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Minutes of the ABP-RLC team meeting of 14.07.2006
present: RA, OB, UD, EM, TP, GR, RT, FZ
excused: WH, FR
web site: http://ab-abp-rlc.web.cern.ch/ab-abp-rlc/
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(1) Reports from meetings
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ABMB (OB): ABP LD contracts are not affected by CERN staff reduction.
(2) Scaling of Collimator Impedance with Gaps Size, Beta Function,
Chromaticity, Conductivity and Bunch Length (FZ)
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Following a request from FR, FZ computed the dependencies described in the title,
for a possible LTC presentation. FZ computed the impedance using the Burov-Lebedev theory.
He summarized the formulae used and illustrated the dependence on the multibunch mode number,
head-tail mode number, and chromaticity.
He found that the highest growth rate scales approximately inversely with the gap size,
while the maximum coherent tune shift scales as the inverse 2.7th power for C jaws and
as the inverse 2.3rd power for Cu. The maximum tune shift for Cu is almost 10 times smaller
than for C. Cu jaws would maintain a stable beam for the LHC upgrade with 2x more bunches,
half the bunch length and ultimate bunch charge. There is a rather weak dependence
on the beta function, namely DQ~1/b^0.25, i.e., a factor 10 higher beta function
yields a factor 2 reduction of the tune shift. Halving bunch length increases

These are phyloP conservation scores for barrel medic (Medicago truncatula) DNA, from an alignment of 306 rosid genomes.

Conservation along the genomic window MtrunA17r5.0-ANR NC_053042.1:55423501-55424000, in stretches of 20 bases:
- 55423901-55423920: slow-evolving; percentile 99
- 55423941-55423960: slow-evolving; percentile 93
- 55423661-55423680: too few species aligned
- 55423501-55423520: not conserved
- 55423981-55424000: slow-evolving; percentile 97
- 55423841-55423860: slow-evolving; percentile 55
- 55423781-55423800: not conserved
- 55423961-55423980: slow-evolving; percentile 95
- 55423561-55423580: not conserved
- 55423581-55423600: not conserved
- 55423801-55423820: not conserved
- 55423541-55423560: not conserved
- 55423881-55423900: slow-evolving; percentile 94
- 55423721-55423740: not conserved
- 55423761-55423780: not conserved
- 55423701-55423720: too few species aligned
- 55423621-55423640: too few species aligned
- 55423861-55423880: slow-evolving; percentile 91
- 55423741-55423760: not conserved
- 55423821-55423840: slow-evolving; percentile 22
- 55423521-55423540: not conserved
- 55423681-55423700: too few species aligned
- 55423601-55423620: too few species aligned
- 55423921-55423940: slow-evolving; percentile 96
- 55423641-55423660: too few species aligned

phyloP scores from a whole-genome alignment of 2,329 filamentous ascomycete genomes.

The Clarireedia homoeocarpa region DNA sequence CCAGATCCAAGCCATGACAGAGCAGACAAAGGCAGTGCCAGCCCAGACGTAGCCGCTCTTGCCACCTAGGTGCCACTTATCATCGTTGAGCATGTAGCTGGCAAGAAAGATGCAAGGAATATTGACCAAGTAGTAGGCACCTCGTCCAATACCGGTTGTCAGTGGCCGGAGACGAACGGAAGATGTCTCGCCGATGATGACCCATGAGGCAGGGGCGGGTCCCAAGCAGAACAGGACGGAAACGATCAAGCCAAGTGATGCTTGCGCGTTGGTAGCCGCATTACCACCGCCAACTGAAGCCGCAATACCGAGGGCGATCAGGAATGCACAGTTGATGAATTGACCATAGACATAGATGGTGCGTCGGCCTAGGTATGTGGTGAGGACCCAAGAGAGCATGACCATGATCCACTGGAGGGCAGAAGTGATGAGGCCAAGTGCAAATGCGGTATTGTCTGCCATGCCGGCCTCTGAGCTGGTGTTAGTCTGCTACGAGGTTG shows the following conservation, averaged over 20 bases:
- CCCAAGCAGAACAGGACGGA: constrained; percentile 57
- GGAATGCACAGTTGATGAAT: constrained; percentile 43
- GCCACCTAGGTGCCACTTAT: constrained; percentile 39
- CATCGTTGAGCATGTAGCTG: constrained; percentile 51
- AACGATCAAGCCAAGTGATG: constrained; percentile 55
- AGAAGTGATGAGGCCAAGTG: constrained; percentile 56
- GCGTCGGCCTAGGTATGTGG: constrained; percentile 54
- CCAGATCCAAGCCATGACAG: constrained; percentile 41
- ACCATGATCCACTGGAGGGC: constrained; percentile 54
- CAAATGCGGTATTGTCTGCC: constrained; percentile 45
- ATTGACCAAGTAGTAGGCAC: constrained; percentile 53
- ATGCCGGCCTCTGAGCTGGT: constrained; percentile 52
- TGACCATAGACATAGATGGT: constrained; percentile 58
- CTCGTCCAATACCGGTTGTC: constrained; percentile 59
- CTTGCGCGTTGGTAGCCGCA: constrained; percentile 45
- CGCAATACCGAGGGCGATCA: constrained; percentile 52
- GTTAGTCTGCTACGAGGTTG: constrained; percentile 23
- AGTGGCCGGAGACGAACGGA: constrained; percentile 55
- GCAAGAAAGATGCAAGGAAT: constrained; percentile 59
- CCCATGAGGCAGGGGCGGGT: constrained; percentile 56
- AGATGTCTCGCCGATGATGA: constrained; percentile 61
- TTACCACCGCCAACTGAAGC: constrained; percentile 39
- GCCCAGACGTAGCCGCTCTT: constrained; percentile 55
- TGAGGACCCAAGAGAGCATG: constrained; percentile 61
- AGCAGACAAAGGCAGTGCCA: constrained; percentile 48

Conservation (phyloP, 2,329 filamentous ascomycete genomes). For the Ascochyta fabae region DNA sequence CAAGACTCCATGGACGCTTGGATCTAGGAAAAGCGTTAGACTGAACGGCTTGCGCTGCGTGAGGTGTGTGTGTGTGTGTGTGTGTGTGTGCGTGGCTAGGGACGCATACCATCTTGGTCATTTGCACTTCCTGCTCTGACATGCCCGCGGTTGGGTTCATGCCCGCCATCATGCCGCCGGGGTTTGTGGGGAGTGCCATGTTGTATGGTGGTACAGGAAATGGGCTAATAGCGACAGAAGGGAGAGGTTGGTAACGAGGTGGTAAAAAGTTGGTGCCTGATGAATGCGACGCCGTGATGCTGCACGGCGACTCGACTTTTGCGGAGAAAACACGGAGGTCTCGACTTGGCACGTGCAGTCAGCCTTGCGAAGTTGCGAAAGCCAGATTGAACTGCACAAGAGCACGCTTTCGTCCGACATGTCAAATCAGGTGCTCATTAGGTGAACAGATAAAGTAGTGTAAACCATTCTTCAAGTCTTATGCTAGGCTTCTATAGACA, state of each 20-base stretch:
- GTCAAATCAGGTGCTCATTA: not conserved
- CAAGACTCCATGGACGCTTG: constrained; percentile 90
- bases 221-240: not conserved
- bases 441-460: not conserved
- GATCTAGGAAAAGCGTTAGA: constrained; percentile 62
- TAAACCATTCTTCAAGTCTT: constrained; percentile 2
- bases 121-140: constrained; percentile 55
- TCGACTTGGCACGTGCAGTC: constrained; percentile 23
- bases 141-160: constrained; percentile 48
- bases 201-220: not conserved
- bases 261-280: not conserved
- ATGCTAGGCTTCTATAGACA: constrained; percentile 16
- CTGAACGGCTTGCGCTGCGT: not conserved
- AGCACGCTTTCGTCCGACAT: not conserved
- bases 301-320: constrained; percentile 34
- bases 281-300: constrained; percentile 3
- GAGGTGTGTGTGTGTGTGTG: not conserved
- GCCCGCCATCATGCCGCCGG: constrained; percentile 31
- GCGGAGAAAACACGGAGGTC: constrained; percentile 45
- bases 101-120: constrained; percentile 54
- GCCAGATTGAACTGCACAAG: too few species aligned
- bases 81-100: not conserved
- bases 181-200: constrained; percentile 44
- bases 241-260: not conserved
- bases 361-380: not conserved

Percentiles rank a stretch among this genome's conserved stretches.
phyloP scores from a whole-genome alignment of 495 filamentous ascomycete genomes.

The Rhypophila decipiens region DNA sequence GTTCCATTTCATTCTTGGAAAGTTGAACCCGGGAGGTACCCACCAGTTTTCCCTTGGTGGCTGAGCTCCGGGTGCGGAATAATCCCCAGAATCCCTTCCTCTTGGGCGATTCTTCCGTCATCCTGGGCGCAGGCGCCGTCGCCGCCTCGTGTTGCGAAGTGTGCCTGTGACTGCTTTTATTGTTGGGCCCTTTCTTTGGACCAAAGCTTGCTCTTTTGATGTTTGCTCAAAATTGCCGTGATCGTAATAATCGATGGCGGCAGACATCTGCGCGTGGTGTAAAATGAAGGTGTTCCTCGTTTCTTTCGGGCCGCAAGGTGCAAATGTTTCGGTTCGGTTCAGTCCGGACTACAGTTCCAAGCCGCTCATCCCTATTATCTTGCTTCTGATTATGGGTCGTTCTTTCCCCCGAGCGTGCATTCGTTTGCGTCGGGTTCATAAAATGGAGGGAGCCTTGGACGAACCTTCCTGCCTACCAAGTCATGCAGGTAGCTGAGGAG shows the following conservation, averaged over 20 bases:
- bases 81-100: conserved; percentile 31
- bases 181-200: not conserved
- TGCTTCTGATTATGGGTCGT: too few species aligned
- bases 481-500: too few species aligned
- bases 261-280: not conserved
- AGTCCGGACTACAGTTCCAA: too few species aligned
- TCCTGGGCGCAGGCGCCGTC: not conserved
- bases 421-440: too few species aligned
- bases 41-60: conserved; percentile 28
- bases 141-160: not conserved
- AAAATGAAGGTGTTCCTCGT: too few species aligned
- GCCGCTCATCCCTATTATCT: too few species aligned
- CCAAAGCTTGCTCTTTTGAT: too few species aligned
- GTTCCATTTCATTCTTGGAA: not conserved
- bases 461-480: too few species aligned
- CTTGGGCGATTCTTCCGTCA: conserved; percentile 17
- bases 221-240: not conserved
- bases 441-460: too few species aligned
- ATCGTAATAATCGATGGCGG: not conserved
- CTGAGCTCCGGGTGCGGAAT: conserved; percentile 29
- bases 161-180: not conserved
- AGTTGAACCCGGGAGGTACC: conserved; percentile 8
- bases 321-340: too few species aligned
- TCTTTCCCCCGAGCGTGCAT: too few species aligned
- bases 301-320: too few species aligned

DQ by ~50%. The correction from the nonlinear wake field contribution is only
a few percent for half gaps of 6 sigma or larger.
OB recommended including a curve for the injection bunch length of ~11.5 cm,
and a figure illustrating the dependence on the number of bunches.
OB and FZ suggested two possible approaches for LHC operation: (1) damp higher
order modes with chromaticity and m=0 mode with feedback, or (2) suppress
higher-order modes with Landau damping and use chromaticity to damp m=0 mode.
(3) LHC Collimator Transverse Impedance Status Report (EM)
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Following the same request by FR, EM computed the dependence of the coherent tune shift
on gap, bunch spacing, and bunch length, and he included other results which could also
be presented at the LTC. He first flashed slides from several earlier presentations,
including a presentation at the LTC from 2004, explaining the inductive-bypass
effect. He illustrated that at 8 kHz Cu collimators have a larger impedance than carbon.
He proposed that GR implements the approximate wake of AK in HEADTAIL for simulation studies.
He introduced two different definitions of critical mode, referring to the mode with the
largest total tune shift and with the largest growth rate, respectively.
For the mode with largest growth rate, EM found that the real part of the tune shift
scales as 1/b^2.5 and the imaginary part as 1/b^2. For the mode with largest tune shift,
the real part still scales as 1/b^2.5 but the imaginary part as 1/b.
The real part of the tune shift does not change with bunch spacing, but the imaginary
part scales as the inverse of the spacing. The real part of the tune shift scales
as 1/(bunch length)^(0.25) or 1/^bunch length)^(0.2), the imaginary part is constant.
RA asked how much confidence we have in the predictions, as transient effects at the